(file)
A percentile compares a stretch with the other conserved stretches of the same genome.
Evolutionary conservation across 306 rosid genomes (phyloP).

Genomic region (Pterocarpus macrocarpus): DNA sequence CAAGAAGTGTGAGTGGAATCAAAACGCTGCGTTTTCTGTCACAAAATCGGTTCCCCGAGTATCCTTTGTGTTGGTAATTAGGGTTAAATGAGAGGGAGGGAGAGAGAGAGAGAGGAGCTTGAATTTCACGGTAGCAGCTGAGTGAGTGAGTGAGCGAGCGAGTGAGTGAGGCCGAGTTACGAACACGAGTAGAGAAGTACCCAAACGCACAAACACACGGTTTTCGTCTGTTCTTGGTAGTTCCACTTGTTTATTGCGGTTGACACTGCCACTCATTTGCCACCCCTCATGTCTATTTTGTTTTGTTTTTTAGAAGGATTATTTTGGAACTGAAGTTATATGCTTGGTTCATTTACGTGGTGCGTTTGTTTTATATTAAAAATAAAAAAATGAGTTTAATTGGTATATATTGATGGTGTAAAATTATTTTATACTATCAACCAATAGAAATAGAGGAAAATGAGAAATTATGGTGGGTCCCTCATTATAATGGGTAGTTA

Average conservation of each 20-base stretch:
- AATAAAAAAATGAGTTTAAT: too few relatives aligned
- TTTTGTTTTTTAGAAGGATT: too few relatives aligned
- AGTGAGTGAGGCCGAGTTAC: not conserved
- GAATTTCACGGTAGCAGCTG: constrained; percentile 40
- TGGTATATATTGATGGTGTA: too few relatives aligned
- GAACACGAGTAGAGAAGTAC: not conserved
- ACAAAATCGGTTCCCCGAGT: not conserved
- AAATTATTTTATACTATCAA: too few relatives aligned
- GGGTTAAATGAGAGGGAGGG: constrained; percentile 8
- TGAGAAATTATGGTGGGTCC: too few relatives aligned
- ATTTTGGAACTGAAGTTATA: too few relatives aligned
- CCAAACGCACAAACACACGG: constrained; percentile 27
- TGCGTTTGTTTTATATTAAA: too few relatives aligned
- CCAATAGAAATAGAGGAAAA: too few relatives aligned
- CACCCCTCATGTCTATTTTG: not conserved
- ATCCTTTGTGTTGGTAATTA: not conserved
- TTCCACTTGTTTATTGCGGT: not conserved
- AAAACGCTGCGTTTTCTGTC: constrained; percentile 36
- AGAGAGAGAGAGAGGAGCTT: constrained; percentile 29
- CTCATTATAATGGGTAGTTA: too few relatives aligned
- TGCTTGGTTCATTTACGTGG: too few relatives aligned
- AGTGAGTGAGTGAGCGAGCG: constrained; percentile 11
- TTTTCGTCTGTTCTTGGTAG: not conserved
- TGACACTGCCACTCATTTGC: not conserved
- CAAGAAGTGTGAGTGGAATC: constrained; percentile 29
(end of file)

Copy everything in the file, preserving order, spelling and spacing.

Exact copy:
A percentile compares a stretch with the other conserved stretches of the same genome.
Evolutionary conservation across 306 rosid genomes (phyloP).

Genomic region (Pterocarpus macrocarpus): DNA sequence CAAGAAGTGTGAGTGGAATCAAAACGCTGCGTTTTCTGTCACAAAATCGGTTCCCCGAGTATCCTTTGTGTTGGTAATTAGGGTTAAATGAGAGGGAGGGAGAGAGAGAGAGAGGAGCTTGAATTTCACGGTAGCAGCTGAGTGAGTGAGTGAGCGAGCGAGTGAGTGAGGCCGAGTTACGAACACGAGTAGAGAAGTACCCAAACGCACAAACACACGGTTTTCGTCTGTTCTTGGTAGTTCCACTTGTTTATTGCGGTTGACACTGCCACTCATTTGCCACCCCTCATGTCTATTTTGTTTTGTTTTTTAGAAGGATTATTTTGGAACTGAAGTTATATGCTTGGTTCATTTACGTGGTGCGTTTGTTTTATATTAAAAATAAAAAAATGAGTTTAATTGGTATATATTGATGGTGTAAAATTATTTTATACTATCAACCAATAGAAATAGAGGAAAATGAGAAATTATGGTGGGTCCCTCATTATAATGGGTAGTTA

Average conservation of each 20-base stretch:
- AATAAAAAAATGAGTTTAAT: too few relatives aligned
- TTTTGTTTTTTAGAAGGATT: too few relatives aligned
- AGTGAGTGAGGCCGAGTTAC: not conserved
- GAATTTCACGGTAGCAGCTG: constrained; percentile 40
- TGGTATATATTGATGGTGTA: too few relatives aligned
- GAACACGAGTAGAGAAGTAC: not conserved
- ACAAAATCGGTTCCCCGAGT: not conserved
- AAATTATTTTATACTATCAA: too few relatives aligned
- GGGTTAAATGAGAGGGAGGG: constrained; percentile 8
- TGAGAAATTATGGTGGGTCC: too few relatives aligned
- ATTTTGGAACTGAAGTTATA: too few relatives aligned
- CCAAACGCACAAACACACGG: constrained; percentile 27
- TGCGTTTGTTTTATATTAAA: too few relatives aligned
- CCAATAGAAATAGAGGAAAA: too few relatives aligned
- CACCCCTCATGTCTATTTTG: not conserved
- ATCCTTTGTGTTGGTAATTA: not conserved
- TTCCACTTGTTTATTGCGGT: not conserved
- AAAACGCTGCGTTTTCTGTC: constrained; percentile 36
- AGAGAGAGAGAGAGGAGCTT: constrained; percentile 29
- CTCATTATAATGGGTAGTTA: too few relatives aligned
- TGCTTGGTTCATTTACGTGG: too few relatives aligned
- AGTGAGTGAGTGAGCGAGCG: constrained; percentile 11
- TTTTCGTCTGTTCTTGGTAG: not conserved
- TGACACTGCCACTCATTTGC: not conserved
- CAAGAAGTGTGAGTGGAATC: constrained; percentile 29